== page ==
#11 U.S. home values have fallen an astounding 6.3 trillion dollars since the peak of the real estate market in 2005.
#12 Back in 2005 at the peak of the housing bubble, the median property tax on a home in the United States was $1614. Today, even though home values have sunk like a rock, that figure has risen to $1917.
#13 According to the Mortgage Bankers Association, at least 8 million Americans are at least one month behind on their mortgage payments at this point.
#14 31 percent of the homeowners that responded to a recent Rasmussen Reports survey indicated that they are “underwater” on their mortgages.
#15 Two years ago, the average U.S. homeowner that was being foreclosed upon had not made a mortgage payment in 11 months. Today, the average U.S. homeowner that is being foreclosed upon has not made a mortgage payment in 17 months.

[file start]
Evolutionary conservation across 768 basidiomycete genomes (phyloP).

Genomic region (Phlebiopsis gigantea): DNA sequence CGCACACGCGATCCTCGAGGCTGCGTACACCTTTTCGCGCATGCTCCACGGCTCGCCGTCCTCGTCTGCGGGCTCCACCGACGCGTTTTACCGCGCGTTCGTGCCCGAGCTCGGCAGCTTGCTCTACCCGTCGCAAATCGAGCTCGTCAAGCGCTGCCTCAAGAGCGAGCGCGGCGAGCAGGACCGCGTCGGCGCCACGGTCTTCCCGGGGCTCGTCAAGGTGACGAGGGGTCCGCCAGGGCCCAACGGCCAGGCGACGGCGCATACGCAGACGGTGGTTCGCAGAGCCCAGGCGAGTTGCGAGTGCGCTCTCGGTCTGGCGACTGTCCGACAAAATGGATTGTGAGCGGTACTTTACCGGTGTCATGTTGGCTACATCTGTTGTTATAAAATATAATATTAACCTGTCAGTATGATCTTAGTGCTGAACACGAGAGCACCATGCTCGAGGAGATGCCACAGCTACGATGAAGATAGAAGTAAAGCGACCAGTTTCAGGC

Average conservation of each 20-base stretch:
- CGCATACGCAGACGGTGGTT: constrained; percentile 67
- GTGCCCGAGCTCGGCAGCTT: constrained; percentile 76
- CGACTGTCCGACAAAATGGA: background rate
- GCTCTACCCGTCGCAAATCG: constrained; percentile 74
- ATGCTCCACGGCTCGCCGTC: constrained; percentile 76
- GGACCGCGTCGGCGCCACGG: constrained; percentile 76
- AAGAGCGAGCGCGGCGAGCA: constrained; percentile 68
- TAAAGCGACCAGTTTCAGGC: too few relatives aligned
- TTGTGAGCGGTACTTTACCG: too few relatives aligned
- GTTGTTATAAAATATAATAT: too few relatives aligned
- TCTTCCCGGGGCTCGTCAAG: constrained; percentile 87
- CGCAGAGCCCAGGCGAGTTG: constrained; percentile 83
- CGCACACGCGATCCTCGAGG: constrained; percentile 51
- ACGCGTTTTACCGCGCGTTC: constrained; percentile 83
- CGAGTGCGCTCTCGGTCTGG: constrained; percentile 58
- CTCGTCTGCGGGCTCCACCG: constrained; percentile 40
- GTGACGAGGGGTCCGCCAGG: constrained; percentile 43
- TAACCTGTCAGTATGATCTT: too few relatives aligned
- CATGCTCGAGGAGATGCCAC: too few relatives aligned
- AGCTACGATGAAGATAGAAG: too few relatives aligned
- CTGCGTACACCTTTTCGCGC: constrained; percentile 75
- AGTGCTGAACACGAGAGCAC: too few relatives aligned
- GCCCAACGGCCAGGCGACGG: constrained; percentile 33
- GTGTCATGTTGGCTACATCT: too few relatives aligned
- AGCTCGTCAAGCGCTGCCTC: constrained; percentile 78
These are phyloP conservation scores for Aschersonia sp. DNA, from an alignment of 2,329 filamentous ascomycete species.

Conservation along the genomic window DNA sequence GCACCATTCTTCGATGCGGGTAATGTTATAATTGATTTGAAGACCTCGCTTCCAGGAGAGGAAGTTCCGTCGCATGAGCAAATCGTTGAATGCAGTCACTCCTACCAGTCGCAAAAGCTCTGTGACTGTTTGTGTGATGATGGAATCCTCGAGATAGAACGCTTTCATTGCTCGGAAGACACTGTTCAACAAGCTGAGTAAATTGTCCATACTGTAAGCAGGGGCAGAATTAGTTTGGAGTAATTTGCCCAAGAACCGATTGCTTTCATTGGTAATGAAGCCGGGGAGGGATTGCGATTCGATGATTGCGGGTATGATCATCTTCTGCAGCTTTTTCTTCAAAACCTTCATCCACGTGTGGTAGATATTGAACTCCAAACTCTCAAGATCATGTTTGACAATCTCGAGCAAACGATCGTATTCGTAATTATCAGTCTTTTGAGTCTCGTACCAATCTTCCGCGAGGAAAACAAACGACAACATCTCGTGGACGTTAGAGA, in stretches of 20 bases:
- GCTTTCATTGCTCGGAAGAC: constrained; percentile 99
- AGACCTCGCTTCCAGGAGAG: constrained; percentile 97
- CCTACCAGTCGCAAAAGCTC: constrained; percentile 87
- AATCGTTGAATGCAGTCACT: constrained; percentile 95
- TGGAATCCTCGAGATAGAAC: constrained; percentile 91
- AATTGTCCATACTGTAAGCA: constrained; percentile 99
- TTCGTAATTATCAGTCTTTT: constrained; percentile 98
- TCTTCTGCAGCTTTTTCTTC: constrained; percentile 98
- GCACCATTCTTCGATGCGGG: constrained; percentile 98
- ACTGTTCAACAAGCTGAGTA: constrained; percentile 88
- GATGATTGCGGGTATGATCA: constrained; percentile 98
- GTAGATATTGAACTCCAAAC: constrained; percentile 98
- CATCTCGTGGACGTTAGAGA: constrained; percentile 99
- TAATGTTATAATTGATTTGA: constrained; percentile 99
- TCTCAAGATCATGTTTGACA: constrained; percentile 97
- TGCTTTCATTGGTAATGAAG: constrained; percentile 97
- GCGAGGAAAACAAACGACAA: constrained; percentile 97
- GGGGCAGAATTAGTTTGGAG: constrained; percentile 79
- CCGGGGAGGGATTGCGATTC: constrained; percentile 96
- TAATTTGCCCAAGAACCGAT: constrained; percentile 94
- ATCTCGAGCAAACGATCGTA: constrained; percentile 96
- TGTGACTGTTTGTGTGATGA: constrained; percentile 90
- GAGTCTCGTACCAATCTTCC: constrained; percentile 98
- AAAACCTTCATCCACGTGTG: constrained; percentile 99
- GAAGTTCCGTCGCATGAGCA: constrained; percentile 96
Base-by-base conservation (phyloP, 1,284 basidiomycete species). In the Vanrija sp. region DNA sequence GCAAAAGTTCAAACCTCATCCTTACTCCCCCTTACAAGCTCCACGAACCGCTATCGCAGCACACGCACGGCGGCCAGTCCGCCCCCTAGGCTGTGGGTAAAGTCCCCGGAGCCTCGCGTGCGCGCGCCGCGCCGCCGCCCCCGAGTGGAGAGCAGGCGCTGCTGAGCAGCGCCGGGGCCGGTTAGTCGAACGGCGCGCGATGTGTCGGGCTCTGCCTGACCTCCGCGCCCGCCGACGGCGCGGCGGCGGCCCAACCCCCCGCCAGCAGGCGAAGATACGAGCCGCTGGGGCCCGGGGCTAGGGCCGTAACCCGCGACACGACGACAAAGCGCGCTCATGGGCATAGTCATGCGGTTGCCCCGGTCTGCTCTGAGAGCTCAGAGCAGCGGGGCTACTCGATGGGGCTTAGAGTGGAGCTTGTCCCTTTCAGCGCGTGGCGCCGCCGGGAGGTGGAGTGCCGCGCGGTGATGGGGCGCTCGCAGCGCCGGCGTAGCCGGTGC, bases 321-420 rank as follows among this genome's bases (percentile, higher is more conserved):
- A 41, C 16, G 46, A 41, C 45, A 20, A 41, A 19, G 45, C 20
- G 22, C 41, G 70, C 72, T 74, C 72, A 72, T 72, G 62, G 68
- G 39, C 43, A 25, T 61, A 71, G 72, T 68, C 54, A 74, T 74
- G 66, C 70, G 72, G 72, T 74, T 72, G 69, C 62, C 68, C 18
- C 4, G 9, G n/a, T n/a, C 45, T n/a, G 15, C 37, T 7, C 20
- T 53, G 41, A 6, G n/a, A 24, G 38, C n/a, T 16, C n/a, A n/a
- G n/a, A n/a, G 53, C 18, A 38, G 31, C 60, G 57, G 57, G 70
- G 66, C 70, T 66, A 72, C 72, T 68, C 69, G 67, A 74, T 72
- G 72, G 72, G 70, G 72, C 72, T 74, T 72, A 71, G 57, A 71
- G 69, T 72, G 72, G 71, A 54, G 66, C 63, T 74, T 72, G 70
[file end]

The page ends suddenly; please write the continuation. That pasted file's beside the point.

#16 The number of homes that were actually repossessed reached the 1 million mark for the first time ever during 2010.
#17 According to a recent census report, 13% of all the homes in the United States are sitting empty.
#18 According to the U.S. Census, the number of children living in poverty has gone up by about 2 million in just the past 2 years.
#19 According to the U.S. Bureau of Labor Statistics, the average length of unemployment in the U.S. is now an all-time record 39 weeks.
#20 There are 10% fewer “middle class jobs” in the United States today than there were a decade ago.
#21 The United States has lost an average of 50,000 manufacturing jobs per month since China joined the World Trade Organization in 2001.
#22 Half of all American workers now earn $505 or less per week.
#23 Total U.S. credit card debt is more than 8 times larger than it was just 30 years ago.